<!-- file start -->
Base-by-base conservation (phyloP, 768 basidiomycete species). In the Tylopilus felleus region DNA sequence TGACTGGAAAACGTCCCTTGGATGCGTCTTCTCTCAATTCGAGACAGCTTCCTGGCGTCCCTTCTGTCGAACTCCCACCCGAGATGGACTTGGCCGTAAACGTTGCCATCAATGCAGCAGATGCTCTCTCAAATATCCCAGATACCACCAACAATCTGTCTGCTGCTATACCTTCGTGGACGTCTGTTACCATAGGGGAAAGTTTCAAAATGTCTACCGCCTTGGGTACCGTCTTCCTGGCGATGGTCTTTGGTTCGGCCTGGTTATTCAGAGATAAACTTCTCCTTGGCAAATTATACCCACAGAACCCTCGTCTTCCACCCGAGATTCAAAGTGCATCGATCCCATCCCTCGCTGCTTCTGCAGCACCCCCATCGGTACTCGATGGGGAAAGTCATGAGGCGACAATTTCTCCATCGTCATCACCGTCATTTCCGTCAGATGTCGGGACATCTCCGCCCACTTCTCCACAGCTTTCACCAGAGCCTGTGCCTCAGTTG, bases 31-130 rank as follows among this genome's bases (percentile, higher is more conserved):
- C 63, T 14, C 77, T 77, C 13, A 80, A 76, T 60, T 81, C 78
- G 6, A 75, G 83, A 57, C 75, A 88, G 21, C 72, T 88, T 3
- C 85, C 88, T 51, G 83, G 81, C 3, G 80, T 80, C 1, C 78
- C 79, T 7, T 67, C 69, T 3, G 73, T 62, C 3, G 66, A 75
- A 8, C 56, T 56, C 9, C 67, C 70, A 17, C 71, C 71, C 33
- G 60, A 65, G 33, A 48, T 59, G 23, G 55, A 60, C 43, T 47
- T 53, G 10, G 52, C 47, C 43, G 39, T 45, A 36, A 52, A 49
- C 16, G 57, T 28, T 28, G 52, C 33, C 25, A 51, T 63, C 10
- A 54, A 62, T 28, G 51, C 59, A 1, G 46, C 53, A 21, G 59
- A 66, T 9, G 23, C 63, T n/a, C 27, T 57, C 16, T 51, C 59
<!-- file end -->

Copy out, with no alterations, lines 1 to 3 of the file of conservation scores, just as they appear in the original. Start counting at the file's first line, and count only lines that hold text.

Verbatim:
Base-by-base conservation (phyloP, 768 basidiomycete species). In the Tylopilus felleus region DNA sequence TGACTGGAAAACGTCCCTTGGATGCGTCTTCTCTCAATTCGAGACAGCTTCCTGGCGTCCCTTCTGTCGAACTCCCACCCGAGATGGACTTGGCCGTAAACGTTGCCATCAATGCAGCAGATGCTCTCTCAAATATCCCAGATACCACCAACAATCTGTCTGCTGCTATACCTTCGTGGACGTCTGTTACCATAGGGGAAAGTTTCAAAATGTCTACCGCCTTGGGTACCGTCTTCCTGGCGATGGTCTTTGGTTCGGCCTGGTTATTCAGAGATAAACTTCTCCTTGGCAAATTATACCCACAGAACCCTCGTCTTCCACCCGAGATTCAAAGTGCATCGATCCCATCCCTCGCTGCTTCTGCAGCACCCCCATCGGTACTCGATGGGGAAAGTCATGAGGCGACAATTTCTCCATCGTCATCACCGTCATTTCCGTCAGATGTCGGGACATCTCCGCCCACTTCTCCACAGCTTTCACCAGAGCCTGTGCCTCAGTTG, bases 31-130 rank as follows among this genome's bases (percentile, higher is more conserved):
- C 63, T 14, C 77, T 77, C 13, A 80, A 76, T 60, T 81, C 78
- G 6, A 75, G 83, A 57, C 75, A 88, G 21, C 72, T 88, T 3